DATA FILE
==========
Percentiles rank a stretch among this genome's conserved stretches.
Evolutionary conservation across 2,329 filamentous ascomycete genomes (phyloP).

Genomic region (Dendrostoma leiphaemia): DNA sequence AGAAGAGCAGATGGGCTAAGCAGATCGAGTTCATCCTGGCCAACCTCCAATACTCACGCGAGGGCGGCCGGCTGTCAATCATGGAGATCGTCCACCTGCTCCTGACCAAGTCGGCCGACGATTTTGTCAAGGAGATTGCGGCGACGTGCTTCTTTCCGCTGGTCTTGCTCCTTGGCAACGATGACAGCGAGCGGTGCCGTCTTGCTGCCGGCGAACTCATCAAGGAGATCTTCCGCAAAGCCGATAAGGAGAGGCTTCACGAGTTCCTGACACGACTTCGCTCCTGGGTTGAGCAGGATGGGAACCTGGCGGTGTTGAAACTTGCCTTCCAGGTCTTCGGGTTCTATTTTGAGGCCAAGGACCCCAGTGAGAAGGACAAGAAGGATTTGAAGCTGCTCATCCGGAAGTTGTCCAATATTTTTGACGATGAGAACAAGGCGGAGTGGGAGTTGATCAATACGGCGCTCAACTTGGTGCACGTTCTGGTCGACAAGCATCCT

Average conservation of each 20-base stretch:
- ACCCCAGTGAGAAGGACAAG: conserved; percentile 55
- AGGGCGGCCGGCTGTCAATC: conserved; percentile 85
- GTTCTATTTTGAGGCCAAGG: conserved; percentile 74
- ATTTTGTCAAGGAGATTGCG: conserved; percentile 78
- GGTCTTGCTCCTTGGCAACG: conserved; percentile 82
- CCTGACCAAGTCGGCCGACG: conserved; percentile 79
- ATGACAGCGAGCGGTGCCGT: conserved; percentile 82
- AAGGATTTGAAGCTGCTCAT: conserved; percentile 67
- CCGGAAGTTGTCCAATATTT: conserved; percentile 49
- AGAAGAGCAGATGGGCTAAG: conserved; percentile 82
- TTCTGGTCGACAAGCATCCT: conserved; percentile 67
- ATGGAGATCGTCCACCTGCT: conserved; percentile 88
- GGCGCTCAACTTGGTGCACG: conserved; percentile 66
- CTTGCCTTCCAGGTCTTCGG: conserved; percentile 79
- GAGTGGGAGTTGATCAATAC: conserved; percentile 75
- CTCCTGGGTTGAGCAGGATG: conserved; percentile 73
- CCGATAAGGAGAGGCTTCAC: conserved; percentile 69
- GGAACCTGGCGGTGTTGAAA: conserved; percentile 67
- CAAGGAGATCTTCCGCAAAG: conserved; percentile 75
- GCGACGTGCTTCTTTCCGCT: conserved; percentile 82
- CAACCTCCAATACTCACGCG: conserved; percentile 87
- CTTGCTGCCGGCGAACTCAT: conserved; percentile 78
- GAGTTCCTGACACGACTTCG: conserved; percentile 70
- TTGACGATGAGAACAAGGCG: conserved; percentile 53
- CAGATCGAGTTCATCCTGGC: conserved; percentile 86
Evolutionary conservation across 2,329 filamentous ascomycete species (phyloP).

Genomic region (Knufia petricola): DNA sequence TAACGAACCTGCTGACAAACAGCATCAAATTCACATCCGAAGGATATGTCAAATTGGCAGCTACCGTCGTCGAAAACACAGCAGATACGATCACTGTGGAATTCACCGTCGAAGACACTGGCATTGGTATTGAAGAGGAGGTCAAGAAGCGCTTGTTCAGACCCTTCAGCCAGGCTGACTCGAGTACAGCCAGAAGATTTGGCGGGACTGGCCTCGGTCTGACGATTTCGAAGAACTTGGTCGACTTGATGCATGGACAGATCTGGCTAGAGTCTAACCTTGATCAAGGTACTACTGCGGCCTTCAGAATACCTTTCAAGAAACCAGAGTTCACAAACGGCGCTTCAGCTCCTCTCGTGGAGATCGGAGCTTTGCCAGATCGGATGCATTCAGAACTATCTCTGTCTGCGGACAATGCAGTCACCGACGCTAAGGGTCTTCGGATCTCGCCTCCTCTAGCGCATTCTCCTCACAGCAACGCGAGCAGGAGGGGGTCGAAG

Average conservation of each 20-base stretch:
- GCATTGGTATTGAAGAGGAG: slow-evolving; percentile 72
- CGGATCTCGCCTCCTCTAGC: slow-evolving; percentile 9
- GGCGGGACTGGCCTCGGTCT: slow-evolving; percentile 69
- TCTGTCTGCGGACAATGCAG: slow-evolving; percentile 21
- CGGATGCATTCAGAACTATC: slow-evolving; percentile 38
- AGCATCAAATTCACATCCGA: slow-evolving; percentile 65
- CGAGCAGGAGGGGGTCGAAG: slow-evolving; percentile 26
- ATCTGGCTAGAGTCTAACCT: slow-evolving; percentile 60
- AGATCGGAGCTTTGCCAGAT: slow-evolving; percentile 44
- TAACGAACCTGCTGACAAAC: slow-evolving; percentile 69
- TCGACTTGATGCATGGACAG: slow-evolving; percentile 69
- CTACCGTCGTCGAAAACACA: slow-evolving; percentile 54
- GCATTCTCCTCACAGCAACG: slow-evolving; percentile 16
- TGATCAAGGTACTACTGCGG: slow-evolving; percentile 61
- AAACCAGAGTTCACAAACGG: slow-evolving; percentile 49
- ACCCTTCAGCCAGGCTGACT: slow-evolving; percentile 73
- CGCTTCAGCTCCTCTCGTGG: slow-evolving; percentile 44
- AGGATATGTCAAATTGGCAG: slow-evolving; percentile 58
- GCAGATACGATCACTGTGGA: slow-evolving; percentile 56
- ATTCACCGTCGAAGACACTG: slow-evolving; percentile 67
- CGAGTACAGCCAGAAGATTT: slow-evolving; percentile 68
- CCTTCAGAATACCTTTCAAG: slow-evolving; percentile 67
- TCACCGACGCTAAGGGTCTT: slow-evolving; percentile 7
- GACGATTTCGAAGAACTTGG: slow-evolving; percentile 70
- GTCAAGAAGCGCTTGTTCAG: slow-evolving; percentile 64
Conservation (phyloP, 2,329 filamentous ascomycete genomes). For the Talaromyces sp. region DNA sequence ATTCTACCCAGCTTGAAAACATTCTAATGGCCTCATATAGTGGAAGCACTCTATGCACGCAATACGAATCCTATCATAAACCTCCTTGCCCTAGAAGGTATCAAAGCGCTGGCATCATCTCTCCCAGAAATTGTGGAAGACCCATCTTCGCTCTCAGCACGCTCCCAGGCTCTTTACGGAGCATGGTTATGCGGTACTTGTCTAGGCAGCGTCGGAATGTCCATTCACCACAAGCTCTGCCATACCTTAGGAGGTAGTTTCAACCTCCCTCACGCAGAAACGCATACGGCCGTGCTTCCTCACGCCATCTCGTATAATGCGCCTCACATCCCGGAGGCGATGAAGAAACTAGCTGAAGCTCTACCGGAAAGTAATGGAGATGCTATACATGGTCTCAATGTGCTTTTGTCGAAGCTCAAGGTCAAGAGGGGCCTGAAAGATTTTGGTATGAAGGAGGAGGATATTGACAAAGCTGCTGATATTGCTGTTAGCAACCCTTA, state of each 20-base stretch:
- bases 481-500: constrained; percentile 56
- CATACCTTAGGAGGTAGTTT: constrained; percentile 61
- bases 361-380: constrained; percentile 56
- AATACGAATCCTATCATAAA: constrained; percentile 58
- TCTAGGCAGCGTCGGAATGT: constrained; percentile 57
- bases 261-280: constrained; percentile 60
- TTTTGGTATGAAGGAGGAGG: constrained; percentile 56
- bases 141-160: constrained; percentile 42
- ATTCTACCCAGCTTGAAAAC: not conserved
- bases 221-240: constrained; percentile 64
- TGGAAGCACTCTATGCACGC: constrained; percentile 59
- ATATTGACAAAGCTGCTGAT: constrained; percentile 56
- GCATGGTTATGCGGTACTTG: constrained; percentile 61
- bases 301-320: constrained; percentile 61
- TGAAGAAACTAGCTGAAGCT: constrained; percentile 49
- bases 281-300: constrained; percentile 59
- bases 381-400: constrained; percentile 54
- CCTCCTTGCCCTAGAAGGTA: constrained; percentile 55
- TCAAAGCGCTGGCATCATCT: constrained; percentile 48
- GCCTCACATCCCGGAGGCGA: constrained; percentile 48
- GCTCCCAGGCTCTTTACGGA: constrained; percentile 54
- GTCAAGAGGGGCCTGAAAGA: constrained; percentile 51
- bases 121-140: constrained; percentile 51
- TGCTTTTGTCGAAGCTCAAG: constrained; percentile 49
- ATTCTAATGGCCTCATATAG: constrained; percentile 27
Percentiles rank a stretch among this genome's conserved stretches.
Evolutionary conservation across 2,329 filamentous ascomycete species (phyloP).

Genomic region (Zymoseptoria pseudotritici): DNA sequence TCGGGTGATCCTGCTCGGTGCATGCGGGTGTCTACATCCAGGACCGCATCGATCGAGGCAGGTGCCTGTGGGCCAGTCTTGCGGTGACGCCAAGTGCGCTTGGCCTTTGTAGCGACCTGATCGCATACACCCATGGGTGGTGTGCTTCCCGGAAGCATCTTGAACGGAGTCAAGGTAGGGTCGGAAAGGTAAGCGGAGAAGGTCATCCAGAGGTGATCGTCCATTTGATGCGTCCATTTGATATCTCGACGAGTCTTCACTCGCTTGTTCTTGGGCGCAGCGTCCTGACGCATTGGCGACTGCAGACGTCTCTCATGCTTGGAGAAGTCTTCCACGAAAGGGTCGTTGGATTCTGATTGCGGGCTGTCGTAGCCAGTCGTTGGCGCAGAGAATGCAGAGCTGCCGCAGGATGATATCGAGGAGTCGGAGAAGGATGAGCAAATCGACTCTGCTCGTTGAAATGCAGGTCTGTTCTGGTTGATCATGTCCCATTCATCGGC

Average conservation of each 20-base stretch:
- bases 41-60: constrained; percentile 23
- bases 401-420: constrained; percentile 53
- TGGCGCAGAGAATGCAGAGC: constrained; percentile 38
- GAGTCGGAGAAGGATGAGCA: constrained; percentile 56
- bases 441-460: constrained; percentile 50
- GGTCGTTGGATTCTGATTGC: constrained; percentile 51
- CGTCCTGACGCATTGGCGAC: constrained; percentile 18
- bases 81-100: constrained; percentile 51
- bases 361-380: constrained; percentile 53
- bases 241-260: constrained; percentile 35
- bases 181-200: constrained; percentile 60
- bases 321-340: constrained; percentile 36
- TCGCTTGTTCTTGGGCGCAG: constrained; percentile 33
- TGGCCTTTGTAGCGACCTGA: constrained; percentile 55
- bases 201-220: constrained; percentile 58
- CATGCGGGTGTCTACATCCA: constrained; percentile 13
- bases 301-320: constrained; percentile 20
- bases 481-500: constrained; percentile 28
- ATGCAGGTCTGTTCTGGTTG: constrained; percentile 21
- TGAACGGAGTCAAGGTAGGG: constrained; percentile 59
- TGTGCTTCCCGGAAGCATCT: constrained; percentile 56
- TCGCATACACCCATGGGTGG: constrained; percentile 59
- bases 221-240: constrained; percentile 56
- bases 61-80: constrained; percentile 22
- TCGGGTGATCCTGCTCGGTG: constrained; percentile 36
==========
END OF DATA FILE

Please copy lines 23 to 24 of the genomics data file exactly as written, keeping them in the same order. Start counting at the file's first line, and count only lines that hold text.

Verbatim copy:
- CAAGGAGATCTTCCGCAAAG: conserved; percentile 75
- GCGACGTGCTTCTTTCCGCT: conserved; percentile 82